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What is Radon?

Radon is a cancer-causing, radioactive gas. You can't see it, smell it, or taste it. It comes from the natural decay of uranium that is found in nearly all soils.

Living with Radon:

Nearly 1 out of every 15 homes in the U.S. is estimated to have elevated radon levels. Elevated levels of radon gas have been found in homes in your state. Contact your EPA state radon office for general information or view a map of your area http://www.epa.gov/radon/zonemap.html. While radon problems may be more common in some areas, any home may have a problem. The only way to know about your home is to test.

Health Effects of Living with Radon:

The U. S. Surgeon General, Richard Carmona, has issued a Health Advisory warning Americans about the health risk from exposure to radon in indoor air. The Nation’s Chief Physician urged Americans to test their homes to find out how much radon they might be breathing. Dr. Carmona also stressed the need to remedy the problem as soon as possible when the radon level is 4 pCi/L or more. Dr. Carmona noted that more than 20,000 Americans die of radon-related lung cancer each year.

Radon gas decays into radioactive particles that can get trapped in your lungs when you breathe. As they break down further, these particles release small bursts of energy. This can damage lung tissue and lead to lung cancer over the course of your lifetime. Not everyone exposed to elevated levels of radon will develop lung cancer. And the amount of time between exposure and the onset of the disease may be many years.

Like other environmental pollutants, there is some uncertainty about the magnitude of radon health risks. However, we know more about radon risks than risks from most other cancer-causing substances. This is because estimates of radon risks are based on studies of cancer in humans (underground miners).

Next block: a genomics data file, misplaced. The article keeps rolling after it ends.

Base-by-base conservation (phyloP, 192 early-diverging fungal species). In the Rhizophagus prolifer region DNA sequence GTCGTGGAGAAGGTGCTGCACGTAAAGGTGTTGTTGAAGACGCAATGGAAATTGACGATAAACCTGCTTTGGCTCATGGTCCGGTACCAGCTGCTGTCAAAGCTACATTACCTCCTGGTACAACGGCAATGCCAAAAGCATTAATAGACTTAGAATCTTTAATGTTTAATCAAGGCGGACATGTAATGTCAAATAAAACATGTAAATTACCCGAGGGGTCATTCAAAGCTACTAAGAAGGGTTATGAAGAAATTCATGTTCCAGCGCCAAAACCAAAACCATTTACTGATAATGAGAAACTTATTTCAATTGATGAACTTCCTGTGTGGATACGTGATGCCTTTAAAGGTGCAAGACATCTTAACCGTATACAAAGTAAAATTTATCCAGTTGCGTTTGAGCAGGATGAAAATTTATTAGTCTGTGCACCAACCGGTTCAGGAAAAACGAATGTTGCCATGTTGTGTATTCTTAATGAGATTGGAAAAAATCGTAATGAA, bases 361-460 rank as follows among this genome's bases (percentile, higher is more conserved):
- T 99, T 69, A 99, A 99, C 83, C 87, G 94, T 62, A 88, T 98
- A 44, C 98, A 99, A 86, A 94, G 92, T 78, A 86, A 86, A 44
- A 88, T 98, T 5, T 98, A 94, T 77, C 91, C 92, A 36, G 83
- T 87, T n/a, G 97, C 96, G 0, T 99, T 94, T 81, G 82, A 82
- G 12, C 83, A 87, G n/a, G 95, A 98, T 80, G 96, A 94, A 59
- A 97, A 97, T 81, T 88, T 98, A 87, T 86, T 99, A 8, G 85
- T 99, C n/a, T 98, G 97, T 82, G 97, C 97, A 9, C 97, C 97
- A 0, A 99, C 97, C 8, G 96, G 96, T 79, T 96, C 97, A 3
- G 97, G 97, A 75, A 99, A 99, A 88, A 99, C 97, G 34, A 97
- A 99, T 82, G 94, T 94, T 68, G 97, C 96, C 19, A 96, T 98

Smoking combined with radon is an especially serious health risk. Stop smoking and lower your radon level to reduce your lung cancer risk.

Children have been reported to have greater risk than adults of certain types of cancer from radiation, but there are currently no conclusive data on whether children are at greater risk than adults from radon.

Your chances of getting lung cancer by radon depend mostly on:

• How much radon is in your home
• The amount of time you spend in your home
• Whether you are a smoker or have ever smoked

U.S. EPA Assessment of Risks from Radon in Homes

In June 2003, the EPA revised its risk assessment for radon exposure in homes. EPA estimates that about 21,000 annual lung cancer deaths are radon related. EPA also concluded that the effects of radon and cigarette smoking are synergistic, so that smokers are at higher risk from radon. EPA's revised estimates are based on the National Academy of Sciences 1999 BEIR IV (Biological Effects of Ionizing Radiation) Report which concluded that radon is the second leading cause of lung cancer after smoking.

How Does Radon Get Into Your Home?

It typically moves up through the ground to the air above and into your home through cracks and other holes in the foundation. Your home traps radon inside, where it can build up. Any home may have a radon problem. This means new and old homes, well-sealed and drafty homes, and homes with or without basements.

Radon from soil gas is the main cause of radon problems. Sometimes radon enters the home through well water. In a small number of homes, the building materials can give off radon, too. However, building materials rarely cause radon problems by themselves.

Radon in Water

There are two main sources for the radon in your home's indoor air, the soil and the water supply. Compared to radon entering the home through water, radon entering your home through the soil is usually a much larger risk.

The radon in your water supply poses an inhalation risk and an ingestion risk. Research has shown that your risk of lung cancer from breathing radon in air is much larger than your risk of stomach cancer from swallowing water with radon in it. Most of your risk from radon in water comes from radon released into the air when water is used for showering and other household purposes.

Radon in your home's water is not usually a problem when its source is surface water. A radon in water problem is more likely when its source is ground water, e.g. a private well or a public water supply system that uses ground water. If you are concerned that radon may be entering your home through the water and your water comes from a public water supply, contact your water supplier.

Make inquiries about radon testing or to request a bid contact us.

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